Long, long ago when The Daughter was a mere child, her 2nd Grade teacher would occasionally bake and sell loaves of slightly sweet, soft, very tender bread. To ensure good sales, the teacher would cannily pass out samples to her students, who then went home and begged their parents to buy the bread. It really was delicious, and the teacher was understandably very secretive about the recipe. But Katie didn’t see why we should be restricted to enjoying the bread only two or three times in a school year. She asked me if I could come up with a recipe that produced a similar loaf.
In those days, my passion for food had broadened beyond collecting recipes and cooking to encompass a curiosity about the science of food and an interest in its history. I had a decent library (still do) of food-related volumes, covering topics ranging from the memoirs of professional chefs, to food’s influence on culture and human development, to the people who devote themselves to winning cookoff contests. I subscribed to several food magazines, watched Emeril and Ina and Alton on the Food Network and read cookbooks for fun.
So Katie’s request wasn’t made just from a child’s wishful thinking and boundless faith in her mother. Could I devise a similar loaf? You bet I could.
This is a batter bread, and requires yeast, but no kneading. (And no electric mixer! Stirring with a spatula in a big bowl is preferable.) For anyone who’s nervous about using yeast, don’t worry. I call for instant yeast (SAF is an excellent brand), so you won’t have to proof it first, or even be extremely cautious about the temperature of the liquids you’ll add to the batter. I store my SAF in the freezer, and it keeps for a long time. Yes, one of these days I’d like to make a bread using wild yeast spores that I’ll harvest from the air around me (taking the concept of terroir to extremes, and probably resulting in an unsavory bread that tastes a bit like dog hair), but I use instant yeast exclusively and have for years.
SWEET BATTER BREAD Makes two 8 ½” x 4 ½” x 2 ½” loaves, or 24 dinner rolls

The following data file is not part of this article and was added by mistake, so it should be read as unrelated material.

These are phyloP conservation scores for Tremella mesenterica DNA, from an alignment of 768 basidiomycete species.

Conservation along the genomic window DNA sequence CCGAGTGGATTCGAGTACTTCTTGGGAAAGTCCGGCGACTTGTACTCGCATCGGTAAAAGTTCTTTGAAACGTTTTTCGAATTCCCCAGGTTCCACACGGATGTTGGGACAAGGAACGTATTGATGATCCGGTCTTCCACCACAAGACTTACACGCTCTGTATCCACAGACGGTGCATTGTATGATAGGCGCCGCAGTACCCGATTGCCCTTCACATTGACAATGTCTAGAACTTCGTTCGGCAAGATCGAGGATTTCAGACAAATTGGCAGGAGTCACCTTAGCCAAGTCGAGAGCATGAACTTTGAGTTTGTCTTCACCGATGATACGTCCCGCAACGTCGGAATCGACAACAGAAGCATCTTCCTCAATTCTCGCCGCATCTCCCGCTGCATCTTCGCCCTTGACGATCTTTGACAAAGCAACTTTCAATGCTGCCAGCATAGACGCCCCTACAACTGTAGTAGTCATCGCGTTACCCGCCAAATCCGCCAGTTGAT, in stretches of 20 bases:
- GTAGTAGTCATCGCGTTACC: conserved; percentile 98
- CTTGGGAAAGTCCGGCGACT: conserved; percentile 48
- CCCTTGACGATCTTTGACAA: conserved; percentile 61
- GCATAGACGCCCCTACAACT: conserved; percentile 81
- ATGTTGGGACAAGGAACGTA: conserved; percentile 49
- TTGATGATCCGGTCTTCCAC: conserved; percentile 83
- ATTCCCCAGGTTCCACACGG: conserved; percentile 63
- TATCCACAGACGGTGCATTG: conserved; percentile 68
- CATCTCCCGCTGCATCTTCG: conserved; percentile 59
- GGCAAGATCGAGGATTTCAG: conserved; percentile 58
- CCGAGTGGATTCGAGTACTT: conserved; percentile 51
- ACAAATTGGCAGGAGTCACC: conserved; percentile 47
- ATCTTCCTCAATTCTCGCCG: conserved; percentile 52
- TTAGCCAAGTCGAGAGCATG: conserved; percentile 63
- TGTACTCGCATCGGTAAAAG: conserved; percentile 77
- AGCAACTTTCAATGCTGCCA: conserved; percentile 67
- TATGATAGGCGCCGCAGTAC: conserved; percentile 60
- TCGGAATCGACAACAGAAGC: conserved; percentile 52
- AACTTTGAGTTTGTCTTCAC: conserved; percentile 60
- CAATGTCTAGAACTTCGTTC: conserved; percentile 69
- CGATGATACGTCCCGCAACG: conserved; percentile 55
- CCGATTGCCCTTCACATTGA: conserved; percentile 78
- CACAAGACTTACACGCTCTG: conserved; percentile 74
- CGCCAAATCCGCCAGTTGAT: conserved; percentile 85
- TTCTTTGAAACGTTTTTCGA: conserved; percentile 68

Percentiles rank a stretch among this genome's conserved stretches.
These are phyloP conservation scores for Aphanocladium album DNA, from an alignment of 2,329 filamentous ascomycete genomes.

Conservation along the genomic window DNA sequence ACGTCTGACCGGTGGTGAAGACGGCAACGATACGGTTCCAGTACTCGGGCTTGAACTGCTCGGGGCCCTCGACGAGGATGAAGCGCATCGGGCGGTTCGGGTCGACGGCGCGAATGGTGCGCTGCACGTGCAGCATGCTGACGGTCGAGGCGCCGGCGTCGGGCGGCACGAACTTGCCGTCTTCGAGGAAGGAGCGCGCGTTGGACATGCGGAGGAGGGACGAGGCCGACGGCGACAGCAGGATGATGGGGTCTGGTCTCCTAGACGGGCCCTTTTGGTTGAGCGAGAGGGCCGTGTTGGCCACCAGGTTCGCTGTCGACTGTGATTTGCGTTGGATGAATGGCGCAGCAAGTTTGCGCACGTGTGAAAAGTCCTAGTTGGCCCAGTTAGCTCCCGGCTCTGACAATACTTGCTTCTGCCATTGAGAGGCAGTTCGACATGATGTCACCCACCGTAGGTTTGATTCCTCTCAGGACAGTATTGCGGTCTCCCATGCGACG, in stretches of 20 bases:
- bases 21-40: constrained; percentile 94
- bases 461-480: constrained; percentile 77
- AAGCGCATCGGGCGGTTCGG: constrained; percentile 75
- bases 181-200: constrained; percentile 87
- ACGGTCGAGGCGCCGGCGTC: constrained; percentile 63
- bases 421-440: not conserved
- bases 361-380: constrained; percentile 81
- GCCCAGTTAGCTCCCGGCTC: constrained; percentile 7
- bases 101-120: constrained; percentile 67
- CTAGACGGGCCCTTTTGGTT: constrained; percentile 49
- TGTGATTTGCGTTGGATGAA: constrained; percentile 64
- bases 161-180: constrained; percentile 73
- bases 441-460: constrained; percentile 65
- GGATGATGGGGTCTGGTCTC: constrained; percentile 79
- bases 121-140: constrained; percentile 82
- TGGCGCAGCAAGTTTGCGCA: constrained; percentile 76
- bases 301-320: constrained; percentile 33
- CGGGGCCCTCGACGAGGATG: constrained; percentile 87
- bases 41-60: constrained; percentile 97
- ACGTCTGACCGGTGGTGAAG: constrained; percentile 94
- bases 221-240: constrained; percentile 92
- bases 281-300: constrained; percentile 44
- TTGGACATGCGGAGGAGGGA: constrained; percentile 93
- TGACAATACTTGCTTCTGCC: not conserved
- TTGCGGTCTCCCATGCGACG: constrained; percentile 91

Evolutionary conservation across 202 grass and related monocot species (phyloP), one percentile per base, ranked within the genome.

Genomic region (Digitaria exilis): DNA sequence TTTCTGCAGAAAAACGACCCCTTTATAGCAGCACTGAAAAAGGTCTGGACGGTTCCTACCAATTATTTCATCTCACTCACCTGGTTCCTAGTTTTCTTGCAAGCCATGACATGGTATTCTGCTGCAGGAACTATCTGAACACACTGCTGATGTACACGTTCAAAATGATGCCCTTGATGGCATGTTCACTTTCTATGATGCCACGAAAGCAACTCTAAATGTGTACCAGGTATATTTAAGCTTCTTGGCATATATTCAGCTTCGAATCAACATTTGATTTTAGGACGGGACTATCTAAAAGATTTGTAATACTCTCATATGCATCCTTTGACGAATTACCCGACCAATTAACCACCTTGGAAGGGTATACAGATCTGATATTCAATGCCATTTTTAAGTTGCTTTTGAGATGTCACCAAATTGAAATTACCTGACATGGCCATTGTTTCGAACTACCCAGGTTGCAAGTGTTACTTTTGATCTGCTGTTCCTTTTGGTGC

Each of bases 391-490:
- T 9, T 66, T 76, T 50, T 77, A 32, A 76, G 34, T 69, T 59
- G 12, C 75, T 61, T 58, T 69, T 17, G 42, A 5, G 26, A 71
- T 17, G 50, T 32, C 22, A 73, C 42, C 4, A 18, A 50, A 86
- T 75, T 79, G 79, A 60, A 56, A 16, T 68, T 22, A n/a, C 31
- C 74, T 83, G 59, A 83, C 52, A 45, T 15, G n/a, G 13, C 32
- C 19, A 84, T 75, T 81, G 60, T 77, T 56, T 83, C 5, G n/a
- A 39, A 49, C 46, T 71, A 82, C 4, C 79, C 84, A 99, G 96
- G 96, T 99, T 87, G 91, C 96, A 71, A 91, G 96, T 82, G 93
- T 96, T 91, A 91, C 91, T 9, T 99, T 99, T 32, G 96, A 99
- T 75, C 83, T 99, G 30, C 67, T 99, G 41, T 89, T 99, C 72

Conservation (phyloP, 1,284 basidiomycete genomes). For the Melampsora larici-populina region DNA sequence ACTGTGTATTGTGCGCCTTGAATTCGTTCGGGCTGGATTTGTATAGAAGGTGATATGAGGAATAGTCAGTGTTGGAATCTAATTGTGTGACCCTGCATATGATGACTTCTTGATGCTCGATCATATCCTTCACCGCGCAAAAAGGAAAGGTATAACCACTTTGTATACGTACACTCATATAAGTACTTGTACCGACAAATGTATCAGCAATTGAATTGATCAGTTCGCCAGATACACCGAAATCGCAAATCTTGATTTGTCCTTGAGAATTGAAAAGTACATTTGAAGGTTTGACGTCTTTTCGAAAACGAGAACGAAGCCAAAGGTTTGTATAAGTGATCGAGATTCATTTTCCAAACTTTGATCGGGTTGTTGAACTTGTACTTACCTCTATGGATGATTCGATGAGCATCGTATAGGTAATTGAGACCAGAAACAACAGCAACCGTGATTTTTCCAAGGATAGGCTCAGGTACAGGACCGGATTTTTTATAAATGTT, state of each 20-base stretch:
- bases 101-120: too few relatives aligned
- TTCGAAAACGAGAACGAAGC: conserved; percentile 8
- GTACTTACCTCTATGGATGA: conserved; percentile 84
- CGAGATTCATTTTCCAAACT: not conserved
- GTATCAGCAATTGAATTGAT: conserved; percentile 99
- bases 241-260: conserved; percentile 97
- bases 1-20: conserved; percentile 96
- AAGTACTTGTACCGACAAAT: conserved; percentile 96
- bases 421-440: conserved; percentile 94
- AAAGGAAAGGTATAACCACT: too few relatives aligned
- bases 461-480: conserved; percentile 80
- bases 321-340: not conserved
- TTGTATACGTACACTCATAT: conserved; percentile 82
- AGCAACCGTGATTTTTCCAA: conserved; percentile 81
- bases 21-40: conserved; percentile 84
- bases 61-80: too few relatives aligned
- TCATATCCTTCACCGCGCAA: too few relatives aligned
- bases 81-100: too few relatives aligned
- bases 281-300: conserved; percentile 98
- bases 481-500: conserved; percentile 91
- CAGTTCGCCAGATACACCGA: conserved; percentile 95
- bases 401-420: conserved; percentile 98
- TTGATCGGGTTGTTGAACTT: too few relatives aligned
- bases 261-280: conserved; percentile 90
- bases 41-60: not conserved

2 tsp. salt
½ c. sugar
4 Tbsp. (½ stick) softened, unsalted butter
½ c. very warm water (see Notes)
2 c. very warm milk, whole or 2% (see Notes)
4 tsp. instant yeast
5 c. all-purpose flour (divided into 3 c. and 2 c.)
1 egg (lg. or extra-lg.), beaten
Cooking spray or soft butter or oil, for greasing bread pans, muffin tins, etc.
1. Preheat oven to 375°F.
2. In a large bowl, stir salt, sugar, butter, water and milk together with a spatula until salt and sugar are dissolved.
3. In a separate bowl, stir together (with a fork or whisk) 3c. flour with the yeast.
4. Add the flour/yeast mixture one cup at a time to the water/milk mixture and stir with spatula to blend.
5. Next, stir in the beaten egg. The mixture will be very runny:
6. Cover the bowl loosely with plastic wrap and set in a warm place to rise. It should at least double in volume, and may go a bit higher. It will look like this once it’s risen:
7. Once the batter has risen, add in the last 2 c. all-purpose flour and mix thoroughly with a spatula to blend.
If making loaves:
8. Spray two 8 ½” x 4 ½” x 2 ½” nonstick loaf pans with cooking spray (or oil or butter them).
9. Divide batter evenly between the two pans and let rise again at room temperature (otherwise the batter might overflow) until almost at the tops of the pans. Do not cover with plastic.
10. Bake at 375°F for about 25 minutes, or until golden.
11. Cool in pan 10 minutes before turning out onto a rack to cool completely.
If making dinner rolls:
12. Spray two 12-cup muffin tins (nonstick is best, but I can’t find mine) and an ice cream scoop with cooking spray (or oil or butter them, but cooking spray is much easier).
13. Filling the scoop not quite full each time, divide the batter evenly between the 24 muffin cups.
14. Let rise again at room temperature (otherwise the batter might overflow) until slightly rounded over the tops of the cups. Do not cover with plastic.
15. Bake at 375°F for 12 minutes, then reverse muffin tins top to bottom, front to back.
16. Continue baking about 5 more minutes, or until golden.
17. Cool in tins 5 minutes before turning out onto a rack to cool completely.
• By “very warm” water and milk, I mean warm enough to dissolve the sugar and salt, but nowhere near scalding. While instant yeast is very easy to use, any liquid that’s too cold or very hot will ruin it. If you don’t want to leave it to chance, use a thermometer to check that the temperature of the water/milk mixture is between about 105° to 120°F when you add the flour/yeast blend.
• Bread recipes are an excellent opportunity to use up sour milk, by the way.
• I keep all homemade breads in the refrigerator. Very helpful for maintaining freshness and retarding mold.
• If you want to make toast, do it in a toaster oven or under the broiler. This bread is so tender it won’t hold up to a toaster. But it will make fabulous cinnamon toast, perfect with a cup of hot tea in the afternoon. Just be sure the butter is very spreadable.
Admire your handiwork. Then enjoy!